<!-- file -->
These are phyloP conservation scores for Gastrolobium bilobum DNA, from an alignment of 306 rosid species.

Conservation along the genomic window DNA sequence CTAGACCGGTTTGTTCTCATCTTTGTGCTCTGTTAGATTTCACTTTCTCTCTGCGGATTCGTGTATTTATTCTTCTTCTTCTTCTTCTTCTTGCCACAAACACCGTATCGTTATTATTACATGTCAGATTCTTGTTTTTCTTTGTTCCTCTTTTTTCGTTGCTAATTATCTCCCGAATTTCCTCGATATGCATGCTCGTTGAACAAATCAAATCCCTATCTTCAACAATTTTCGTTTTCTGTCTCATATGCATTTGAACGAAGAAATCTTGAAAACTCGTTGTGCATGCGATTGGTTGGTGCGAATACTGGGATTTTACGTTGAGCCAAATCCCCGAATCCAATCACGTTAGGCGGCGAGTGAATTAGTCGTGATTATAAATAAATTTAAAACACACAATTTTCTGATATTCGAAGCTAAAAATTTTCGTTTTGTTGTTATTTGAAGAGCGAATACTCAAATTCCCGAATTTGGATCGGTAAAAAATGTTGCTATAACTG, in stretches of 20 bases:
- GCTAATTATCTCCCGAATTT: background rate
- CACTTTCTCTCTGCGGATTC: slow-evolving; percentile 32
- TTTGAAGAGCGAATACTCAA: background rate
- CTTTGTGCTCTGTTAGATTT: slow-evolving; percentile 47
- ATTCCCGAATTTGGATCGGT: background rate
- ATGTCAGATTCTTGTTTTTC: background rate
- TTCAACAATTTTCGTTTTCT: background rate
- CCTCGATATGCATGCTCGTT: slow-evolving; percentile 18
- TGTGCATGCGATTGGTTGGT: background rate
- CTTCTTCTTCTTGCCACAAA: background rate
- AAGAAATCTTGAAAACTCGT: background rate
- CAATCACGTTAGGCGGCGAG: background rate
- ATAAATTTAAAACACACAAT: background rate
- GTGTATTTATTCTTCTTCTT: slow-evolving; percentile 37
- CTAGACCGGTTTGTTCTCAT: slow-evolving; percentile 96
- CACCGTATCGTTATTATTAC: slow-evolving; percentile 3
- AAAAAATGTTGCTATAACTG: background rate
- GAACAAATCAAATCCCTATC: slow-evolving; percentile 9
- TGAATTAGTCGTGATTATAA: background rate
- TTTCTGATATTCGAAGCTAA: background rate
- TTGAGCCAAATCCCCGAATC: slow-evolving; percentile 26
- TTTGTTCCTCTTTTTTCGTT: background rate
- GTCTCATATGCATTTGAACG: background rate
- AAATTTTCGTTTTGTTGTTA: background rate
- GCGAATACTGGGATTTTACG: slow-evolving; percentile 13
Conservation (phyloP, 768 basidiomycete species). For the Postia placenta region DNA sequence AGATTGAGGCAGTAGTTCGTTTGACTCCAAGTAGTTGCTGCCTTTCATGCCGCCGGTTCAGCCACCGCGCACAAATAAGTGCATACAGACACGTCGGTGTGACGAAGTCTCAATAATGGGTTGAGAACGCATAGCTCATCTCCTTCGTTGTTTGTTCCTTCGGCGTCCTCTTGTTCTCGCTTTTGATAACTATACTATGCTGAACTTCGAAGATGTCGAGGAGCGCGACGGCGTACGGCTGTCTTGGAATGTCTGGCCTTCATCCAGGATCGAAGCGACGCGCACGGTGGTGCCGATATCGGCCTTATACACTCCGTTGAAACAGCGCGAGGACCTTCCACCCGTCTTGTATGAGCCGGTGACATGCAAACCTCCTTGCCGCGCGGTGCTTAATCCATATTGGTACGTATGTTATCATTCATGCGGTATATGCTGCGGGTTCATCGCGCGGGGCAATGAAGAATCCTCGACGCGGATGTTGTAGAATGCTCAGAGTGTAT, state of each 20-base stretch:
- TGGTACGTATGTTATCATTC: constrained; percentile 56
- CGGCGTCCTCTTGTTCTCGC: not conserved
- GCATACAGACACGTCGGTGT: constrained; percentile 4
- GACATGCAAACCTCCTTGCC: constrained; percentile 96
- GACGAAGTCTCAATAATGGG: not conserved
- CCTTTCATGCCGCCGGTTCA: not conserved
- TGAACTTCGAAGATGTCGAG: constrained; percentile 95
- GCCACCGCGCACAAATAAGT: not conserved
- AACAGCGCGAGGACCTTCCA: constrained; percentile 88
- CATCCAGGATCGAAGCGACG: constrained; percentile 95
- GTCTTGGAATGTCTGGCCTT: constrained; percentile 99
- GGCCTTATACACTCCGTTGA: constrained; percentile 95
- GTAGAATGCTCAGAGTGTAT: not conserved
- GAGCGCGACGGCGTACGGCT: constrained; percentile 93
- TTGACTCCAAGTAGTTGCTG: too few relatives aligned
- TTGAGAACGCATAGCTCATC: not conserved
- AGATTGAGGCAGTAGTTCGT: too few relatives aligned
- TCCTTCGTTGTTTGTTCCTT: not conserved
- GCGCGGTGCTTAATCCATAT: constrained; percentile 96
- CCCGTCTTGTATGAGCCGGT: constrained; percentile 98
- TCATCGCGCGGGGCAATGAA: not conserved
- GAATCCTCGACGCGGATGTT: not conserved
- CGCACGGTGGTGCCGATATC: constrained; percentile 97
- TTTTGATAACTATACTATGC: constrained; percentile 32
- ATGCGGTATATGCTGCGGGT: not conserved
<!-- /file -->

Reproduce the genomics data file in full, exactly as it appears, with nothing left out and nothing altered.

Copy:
These are phyloP conservation scores for Gastrolobium bilobum DNA, from an alignment of 306 rosid species.

Conservation along the genomic window DNA sequence CTAGACCGGTTTGTTCTCATCTTTGTGCTCTGTTAGATTTCACTTTCTCTCTGCGGATTCGTGTATTTATTCTTCTTCTTCTTCTTCTTCTTGCCACAAACACCGTATCGTTATTATTACATGTCAGATTCTTGTTTTTCTTTGTTCCTCTTTTTTCGTTGCTAATTATCTCCCGAATTTCCTCGATATGCATGCTCGTTGAACAAATCAAATCCCTATCTTCAACAATTTTCGTTTTCTGTCTCATATGCATTTGAACGAAGAAATCTTGAAAACTCGTTGTGCATGCGATTGGTTGGTGCGAATACTGGGATTTTACGTTGAGCCAAATCCCCGAATCCAATCACGTTAGGCGGCGAGTGAATTAGTCGTGATTATAAATAAATTTAAAACACACAATTTTCTGATATTCGAAGCTAAAAATTTTCGTTTTGTTGTTATTTGAAGAGCGAATACTCAAATTCCCGAATTTGGATCGGTAAAAAATGTTGCTATAACTG, in stretches of 20 bases:
- GCTAATTATCTCCCGAATTT: background rate
- CACTTTCTCTCTGCGGATTC: slow-evolving; percentile 32
- TTTGAAGAGCGAATACTCAA: background rate
- CTTTGTGCTCTGTTAGATTT: slow-evolving; percentile 47
- ATTCCCGAATTTGGATCGGT: background rate
- ATGTCAGATTCTTGTTTTTC: background rate
- TTCAACAATTTTCGTTTTCT: background rate
- CCTCGATATGCATGCTCGTT: slow-evolving; percentile 18
- TGTGCATGCGATTGGTTGGT: background rate
- CTTCTTCTTCTTGCCACAAA: background rate
- AAGAAATCTTGAAAACTCGT: background rate
- CAATCACGTTAGGCGGCGAG: background rate
- ATAAATTTAAAACACACAAT: background rate
- GTGTATTTATTCTTCTTCTT: slow-evolving; percentile 37
- CTAGACCGGTTTGTTCTCAT: slow-evolving; percentile 96
- CACCGTATCGTTATTATTAC: slow-evolving; percentile 3
- AAAAAATGTTGCTATAACTG: background rate
- GAACAAATCAAATCCCTATC: slow-evolving; percentile 9
- TGAATTAGTCGTGATTATAA: background rate
- TTTCTGATATTCGAAGCTAA: background rate
- TTGAGCCAAATCCCCGAATC: slow-evolving; percentile 26
- TTTGTTCCTCTTTTTTCGTT: background rate
- GTCTCATATGCATTTGAACG: background rate
- AAATTTTCGTTTTGTTGTTA: background rate
- GCGAATACTGGGATTTTACG: slow-evolving; percentile 13
Conservation (phyloP, 768 basidiomycete species). For the Postia placenta region DNA sequence AGATTGAGGCAGTAGTTCGTTTGACTCCAAGTAGTTGCTGCCTTTCATGCCGCCGGTTCAGCCACCGCGCACAAATAAGTGCATACAGACACGTCGGTGTGACGAAGTCTCAATAATGGGTTGAGAACGCATAGCTCATCTCCTTCGTTGTTTGTTCCTTCGGCGTCCTCTTGTTCTCGCTTTTGATAACTATACTATGCTGAACTTCGAAGATGTCGAGGAGCGCGACGGCGTACGGCTGTCTTGGAATGTCTGGCCTTCATCCAGGATCGAAGCGACGCGCACGGTGGTGCCGATATCGGCCTTATACACTCCGTTGAAACAGCGCGAGGACCTTCCACCCGTCTTGTATGAGCCGGTGACATGCAAACCTCCTTGCCGCGCGGTGCTTAATCCATATTGGTACGTATGTTATCATTCATGCGGTATATGCTGCGGGTTCATCGCGCGGGGCAATGAAGAATCCTCGACGCGGATGTTGTAGAATGCTCAGAGTGTAT, state of each 20-base stretch:
- TGGTACGTATGTTATCATTC: constrained; percentile 56
- CGGCGTCCTCTTGTTCTCGC: not conserved
- GCATACAGACACGTCGGTGT: constrained; percentile 4
- GACATGCAAACCTCCTTGCC: constrained; percentile 96
- GACGAAGTCTCAATAATGGG: not conserved
- CCTTTCATGCCGCCGGTTCA: not conserved
- TGAACTTCGAAGATGTCGAG: constrained; percentile 95
- GCCACCGCGCACAAATAAGT: not conserved
- AACAGCGCGAGGACCTTCCA: constrained; percentile 88
- CATCCAGGATCGAAGCGACG: constrained; percentile 95
- GTCTTGGAATGTCTGGCCTT: constrained; percentile 99
- GGCCTTATACACTCCGTTGA: constrained; percentile 95
- GTAGAATGCTCAGAGTGTAT: not conserved
- GAGCGCGACGGCGTACGGCT: constrained; percentile 93
- TTGACTCCAAGTAGTTGCTG: too few relatives aligned
- TTGAGAACGCATAGCTCATC: not conserved
- AGATTGAGGCAGTAGTTCGT: too few relatives aligned
- TCCTTCGTTGTTTGTTCCTT: not conserved
- GCGCGGTGCTTAATCCATAT: constrained; percentile 96
- CCCGTCTTGTATGAGCCGGT: constrained; percentile 98
- TCATCGCGCGGGGCAATGAA: not conserved
- GAATCCTCGACGCGGATGTT: not conserved
- CGCACGGTGGTGCCGATATC: constrained; percentile 97
- TTTTGATAACTATACTATGC: constrained; percentile 32
- ATGCGGTATATGCTGCGGGT: not conserved